Laying Quarry Tiles on a Concrete Floor
Calculate the number of tiles needed and plan the layout so that you do not finish with very narrow tiles along any wall.
If you are using hand-made tiles, soak them in water for several hours before you begin work. Clean any cement droppings, grease or oil off the concrete floor.
Cut two gauge rods from planed timber. Make them the same length as a row of six tiles with 3 mm (1/8 in) joints between them. Mark the joint positions on the rods.
Lay the gauge rods out from the straight wall at 90° and lay a batten against their ends, parallel to the wall. Nail it to the floor, remove the gauge rods and place a second batten against the wall. Use battens that are twice as thick as the tiles.
Use a spirit level to check that the battens are level. Use small pieces of wood as packing to level the battens, prising up the nailed batten slightly where necessary.
Next cut a dragging board, the same length as the gauge rods, from a wide piece of timber with straight, parallel edges. At each corner on one edge, cut a notch 3 mm (1/8 in) shallower than the tiles’ thickness, so that the board fits between the battens.
For the bedding, use a 1 : 3 cement-sand mix. Building sand is suitable. The mix should be neither so dry as to be crumbly nor so wet as to allow the tiles to sink.
Spread the mix between the battens with a steel float. Then drag it, with the dragging board between the battens, until you have a smooth, level finish over slightly more than the first area to be tiled.
Lift the batten from the wall and fill the gap with bedding, using a trowel. Dust the bedding with dry cement, to provide a strong key for the tiles.
Lay a row of tiles between the wall and the other batten, using a gauge rod to space them.
Set out the gauge rods from this first row of tiles and place the uncut edge of the dragging board against their ends.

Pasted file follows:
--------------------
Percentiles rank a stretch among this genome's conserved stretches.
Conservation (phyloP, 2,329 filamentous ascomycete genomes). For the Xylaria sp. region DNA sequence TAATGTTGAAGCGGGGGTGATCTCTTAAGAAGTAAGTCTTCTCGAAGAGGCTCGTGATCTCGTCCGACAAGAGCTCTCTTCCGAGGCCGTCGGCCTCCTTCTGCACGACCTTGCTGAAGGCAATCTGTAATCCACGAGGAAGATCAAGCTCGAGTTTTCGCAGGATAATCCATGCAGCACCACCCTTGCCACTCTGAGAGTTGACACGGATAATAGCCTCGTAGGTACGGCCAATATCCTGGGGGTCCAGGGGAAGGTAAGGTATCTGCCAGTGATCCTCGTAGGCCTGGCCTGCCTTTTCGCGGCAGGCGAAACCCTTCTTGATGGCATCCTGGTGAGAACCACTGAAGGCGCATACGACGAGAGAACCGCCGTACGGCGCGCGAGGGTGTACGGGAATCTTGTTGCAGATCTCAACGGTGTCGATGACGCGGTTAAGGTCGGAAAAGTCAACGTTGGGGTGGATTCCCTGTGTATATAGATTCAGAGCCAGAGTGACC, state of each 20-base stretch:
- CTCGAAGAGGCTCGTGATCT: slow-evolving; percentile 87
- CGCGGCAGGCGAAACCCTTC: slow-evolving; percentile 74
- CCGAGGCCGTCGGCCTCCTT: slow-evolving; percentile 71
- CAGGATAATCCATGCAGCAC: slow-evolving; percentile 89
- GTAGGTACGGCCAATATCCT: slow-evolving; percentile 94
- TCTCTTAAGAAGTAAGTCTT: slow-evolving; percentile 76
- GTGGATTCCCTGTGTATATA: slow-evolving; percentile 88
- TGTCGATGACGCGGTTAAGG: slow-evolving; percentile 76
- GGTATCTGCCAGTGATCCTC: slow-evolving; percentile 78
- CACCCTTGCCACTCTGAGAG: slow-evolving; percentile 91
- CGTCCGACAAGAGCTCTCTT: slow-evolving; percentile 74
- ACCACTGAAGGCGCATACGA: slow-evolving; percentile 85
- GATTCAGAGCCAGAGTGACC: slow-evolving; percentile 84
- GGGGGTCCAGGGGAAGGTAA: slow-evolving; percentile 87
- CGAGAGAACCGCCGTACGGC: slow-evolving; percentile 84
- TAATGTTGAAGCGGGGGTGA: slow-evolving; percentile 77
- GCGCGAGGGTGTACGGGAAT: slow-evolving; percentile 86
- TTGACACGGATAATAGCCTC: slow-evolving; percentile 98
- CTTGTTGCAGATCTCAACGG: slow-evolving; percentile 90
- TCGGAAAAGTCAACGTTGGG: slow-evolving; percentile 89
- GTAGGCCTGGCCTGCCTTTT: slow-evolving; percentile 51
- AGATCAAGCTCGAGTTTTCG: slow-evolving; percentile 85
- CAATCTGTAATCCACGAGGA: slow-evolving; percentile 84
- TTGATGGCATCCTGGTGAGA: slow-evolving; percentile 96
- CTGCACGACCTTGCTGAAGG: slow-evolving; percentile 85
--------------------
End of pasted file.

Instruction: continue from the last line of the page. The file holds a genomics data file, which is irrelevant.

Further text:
Lift the gauge rods and lay rows of tiles along the batten — again using the gauge rod to space them — then along the dragging board and the wall until all the edges of the area are covered. Then fill the centre.
If, at this stage, the bedding has hardened so that the tiles do not move when touched, brush water into the joints.
Next, beat the tiles down to the level of the battens, tapping them with the face of a block of 100 x 50 mm timber.
Straighten the tiles by running the trowel along the joints. Wash the tiles clean with a sponge and water.
Set the wall batten in place again and lay the next area of bedding between the battens, first dusting the edge of the first area with dry cement.
When one strip is tiled, remove the fixed batten and set out the battens for the second strip, working from the edge of the first strip. Dust the edge of the bedding with dry cement before laying each area of the second strip.
When the whole floor is tiled, strip by strip, leave the bedding to harden for 24 hours before grouting the tiles.
When you have to stand on the floor while grouting, cover the tiles with a large piece of— about 900 x 600 mm (3 x 2 ft) — to prevent them moving.
Use a pure cement mix for grouting. Rub the grout between the tiles with a squeegee.
Remove as much surplus grout as possible with the squeegee. Then rub astick with a rounded end along the joints.
Work over the tiles with a pad of cloth to clean them and absorb any bits of cement. Rub diagonally across the joints at first, then along them.
Wash down the tiles with a soapless detergent and give them a final rub-over with a clean cloth.
If the tiles are outdoors do not polish them. Finish indoor tiles with proprietary tile polish.
Replacing broken tiles
Remove a broken quarry tile from the floor by breaking it up with a hammer and small cold chisel, starting at its centre to avoid damage to adjacent tiles. If adjacent tiles are not firmly bedded, lift them out.
Chisel any projections off the bedding and set the new tiles in position — dry, to check that they do not project above floor level. New tiles must be identical in size and thickness to existing tiles.
If only two or three tiles are to be replaced, bed the new ones with Bal-Tad or similar. If many tiles are to be re-laid, hack up the bedding and re-lay as for a new floor.